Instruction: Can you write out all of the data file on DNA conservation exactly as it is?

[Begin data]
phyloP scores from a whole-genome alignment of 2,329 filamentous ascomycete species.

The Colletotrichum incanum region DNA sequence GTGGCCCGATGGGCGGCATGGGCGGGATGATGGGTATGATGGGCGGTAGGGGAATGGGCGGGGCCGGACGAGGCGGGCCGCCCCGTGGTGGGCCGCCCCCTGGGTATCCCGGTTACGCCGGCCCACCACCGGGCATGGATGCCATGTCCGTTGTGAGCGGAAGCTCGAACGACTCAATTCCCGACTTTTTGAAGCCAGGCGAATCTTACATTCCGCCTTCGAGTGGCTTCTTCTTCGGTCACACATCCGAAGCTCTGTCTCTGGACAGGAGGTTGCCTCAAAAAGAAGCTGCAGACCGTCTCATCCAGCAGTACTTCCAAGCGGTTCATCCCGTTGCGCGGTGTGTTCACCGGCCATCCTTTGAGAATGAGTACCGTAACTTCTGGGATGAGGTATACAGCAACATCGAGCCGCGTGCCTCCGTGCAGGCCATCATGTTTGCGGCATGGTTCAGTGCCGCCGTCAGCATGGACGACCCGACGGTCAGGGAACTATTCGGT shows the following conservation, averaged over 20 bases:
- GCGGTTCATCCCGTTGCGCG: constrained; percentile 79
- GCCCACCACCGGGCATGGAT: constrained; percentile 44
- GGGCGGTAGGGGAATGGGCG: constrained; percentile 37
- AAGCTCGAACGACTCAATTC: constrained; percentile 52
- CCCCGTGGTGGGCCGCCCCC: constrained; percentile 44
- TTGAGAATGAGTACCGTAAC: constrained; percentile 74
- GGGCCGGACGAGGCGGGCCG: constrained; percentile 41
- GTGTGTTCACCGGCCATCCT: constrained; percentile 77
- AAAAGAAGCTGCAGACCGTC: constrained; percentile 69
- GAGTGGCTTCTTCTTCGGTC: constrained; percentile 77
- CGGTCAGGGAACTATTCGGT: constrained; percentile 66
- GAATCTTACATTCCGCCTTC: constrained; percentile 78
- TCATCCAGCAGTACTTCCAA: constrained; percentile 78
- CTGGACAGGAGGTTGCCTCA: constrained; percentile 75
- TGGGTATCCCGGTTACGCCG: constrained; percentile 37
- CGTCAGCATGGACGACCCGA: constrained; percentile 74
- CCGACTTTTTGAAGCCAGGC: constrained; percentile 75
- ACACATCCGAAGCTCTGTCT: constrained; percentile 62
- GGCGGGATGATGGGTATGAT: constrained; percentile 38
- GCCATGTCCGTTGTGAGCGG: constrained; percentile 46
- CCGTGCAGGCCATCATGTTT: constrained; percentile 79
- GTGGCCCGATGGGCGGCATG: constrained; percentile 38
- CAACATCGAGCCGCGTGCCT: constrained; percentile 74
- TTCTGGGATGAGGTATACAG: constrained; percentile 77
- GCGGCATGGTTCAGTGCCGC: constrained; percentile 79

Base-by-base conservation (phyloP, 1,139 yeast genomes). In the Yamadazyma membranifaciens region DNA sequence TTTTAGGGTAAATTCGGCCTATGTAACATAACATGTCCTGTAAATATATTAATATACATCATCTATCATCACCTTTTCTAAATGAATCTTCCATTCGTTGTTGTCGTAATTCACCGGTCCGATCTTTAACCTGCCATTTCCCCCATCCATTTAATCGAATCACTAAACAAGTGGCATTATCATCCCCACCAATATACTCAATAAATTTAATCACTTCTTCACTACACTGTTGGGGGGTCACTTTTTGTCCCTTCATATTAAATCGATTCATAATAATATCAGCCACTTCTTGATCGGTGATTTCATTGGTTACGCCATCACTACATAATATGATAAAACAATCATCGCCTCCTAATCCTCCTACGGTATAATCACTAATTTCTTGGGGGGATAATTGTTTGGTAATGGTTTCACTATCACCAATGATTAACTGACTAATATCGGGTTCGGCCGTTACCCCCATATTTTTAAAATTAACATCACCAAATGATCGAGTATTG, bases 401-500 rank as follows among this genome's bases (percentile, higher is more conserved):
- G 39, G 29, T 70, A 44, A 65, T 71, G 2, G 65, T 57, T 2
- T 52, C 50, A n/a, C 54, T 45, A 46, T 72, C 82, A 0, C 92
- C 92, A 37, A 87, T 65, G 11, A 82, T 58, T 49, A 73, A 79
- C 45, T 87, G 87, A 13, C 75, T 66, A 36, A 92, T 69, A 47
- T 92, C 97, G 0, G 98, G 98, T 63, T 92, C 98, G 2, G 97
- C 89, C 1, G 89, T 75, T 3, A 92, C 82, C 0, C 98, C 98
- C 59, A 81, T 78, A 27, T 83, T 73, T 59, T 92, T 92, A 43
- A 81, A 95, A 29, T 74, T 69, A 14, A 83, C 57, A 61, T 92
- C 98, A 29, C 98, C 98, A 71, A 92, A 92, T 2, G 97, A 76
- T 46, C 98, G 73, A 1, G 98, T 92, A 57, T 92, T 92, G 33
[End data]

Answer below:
phyloP scores from a whole-genome alignment of 2,329 filamentous ascomycete species.

The Colletotrichum incanum region DNA sequence GTGGCCCGATGGGCGGCATGGGCGGGATGATGGGTATGATGGGCGGTAGGGGAATGGGCGGGGCCGGACGAGGCGGGCCGCCCCGTGGTGGGCCGCCCCCTGGGTATCCCGGTTACGCCGGCCCACCACCGGGCATGGATGCCATGTCCGTTGTGAGCGGAAGCTCGAACGACTCAATTCCCGACTTTTTGAAGCCAGGCGAATCTTACATTCCGCCTTCGAGTGGCTTCTTCTTCGGTCACACATCCGAAGCTCTGTCTCTGGACAGGAGGTTGCCTCAAAAAGAAGCTGCAGACCGTCTCATCCAGCAGTACTTCCAAGCGGTTCATCCCGTTGCGCGGTGTGTTCACCGGCCATCCTTTGAGAATGAGTACCGTAACTTCTGGGATGAGGTATACAGCAACATCGAGCCGCGTGCCTCCGTGCAGGCCATCATGTTTGCGGCATGGTTCAGTGCCGCCGTCAGCATGGACGACCCGACGGTCAGGGAACTATTCGGT shows the following conservation, averaged over 20 bases:
- GCGGTTCATCCCGTTGCGCG: constrained; percentile 79
- GCCCACCACCGGGCATGGAT: constrained; percentile 44
- GGGCGGTAGGGGAATGGGCG: constrained; percentile 37
- AAGCTCGAACGACTCAATTC: constrained; percentile 52
- CCCCGTGGTGGGCCGCCCCC: constrained; percentile 44
- TTGAGAATGAGTACCGTAAC: constrained; percentile 74
- GGGCCGGACGAGGCGGGCCG: constrained; percentile 41
- GTGTGTTCACCGGCCATCCT: constrained; percentile 77
- AAAAGAAGCTGCAGACCGTC: constrained; percentile 69
- GAGTGGCTTCTTCTTCGGTC: constrained; percentile 77
- CGGTCAGGGAACTATTCGGT: constrained; percentile 66
- GAATCTTACATTCCGCCTTC: constrained; percentile 78
- TCATCCAGCAGTACTTCCAA: constrained; percentile 78
- CTGGACAGGAGGTTGCCTCA: constrained; percentile 75
- TGGGTATCCCGGTTACGCCG: constrained; percentile 37
- CGTCAGCATGGACGACCCGA: constrained; percentile 74
- CCGACTTTTTGAAGCCAGGC: constrained; percentile 75
- ACACATCCGAAGCTCTGTCT: constrained; percentile 62
- GGCGGGATGATGGGTATGAT: constrained; percentile 38
- GCCATGTCCGTTGTGAGCGG: constrained; percentile 46
- CCGTGCAGGCCATCATGTTT: constrained; percentile 79
- GTGGCCCGATGGGCGGCATG: constrained; percentile 38
- CAACATCGAGCCGCGTGCCT: constrained; percentile 74
- TTCTGGGATGAGGTATACAG: constrained; percentile 77
- GCGGCATGGTTCAGTGCCGC: constrained; percentile 79

Base-by-base conservation (phyloP, 1,139 yeast genomes). In the Yamadazyma membranifaciens region DNA sequence TTTTAGGGTAAATTCGGCCTATGTAACATAACATGTCCTGTAAATATATTAATATACATCATCTATCATCACCTTTTCTAAATGAATCTTCCATTCGTTGTTGTCGTAATTCACCGGTCCGATCTTTAACCTGCCATTTCCCCCATCCATTTAATCGAATCACTAAACAAGTGGCATTATCATCCCCACCAATATACTCAATAAATTTAATCACTTCTTCACTACACTGTTGGGGGGTCACTTTTTGTCCCTTCATATTAAATCGATTCATAATAATATCAGCCACTTCTTGATCGGTGATTTCATTGGTTACGCCATCACTACATAATATGATAAAACAATCATCGCCTCCTAATCCTCCTACGGTATAATCACTAATTTCTTGGGGGGATAATTGTTTGGTAATGGTTTCACTATCACCAATGATTAACTGACTAATATCGGGTTCGGCCGTTACCCCCATATTTTTAAAATTAACATCACCAAATGATCGAGTATTG, bases 401-500 rank as follows among this genome's bases (percentile, higher is more conserved):
- G 39, G 29, T 70, A 44, A 65, T 71, G 2, G 65, T 57, T 2
- T 52, C 50, A n/a, C 54, T 45, A 46, T 72, C 82, A 0, C 92
- C 92, A 37, A 87, T 65, G 11, A 82, T 58, T 49, A 73, A 79
- C 45, T 87, G 87, A 13, C 75, T 66, A 36, A 92, T 69, A 47
- T 92, C 97, G 0, G 98, G 98, T 63, T 92, C 98, G 2, G 97
- C 89, C 1, G 89, T 75, T 3, A 92, C 82, C 0, C 98, C 98
- C 59, A 81, T 78, A 27, T 83, T 73, T 59, T 92, T 92, A 43
- A 81, A 95, A 29, T 74, T 69, A 14, A 83, C 57, A 61, T 92
- C 98, A 29, C 98, C 98, A 71, A 92, A 92, T 2, G 97, A 76
- T 46, C 98, G 73, A 1, G 98, T 92, A 57, T 92, T 92, G 33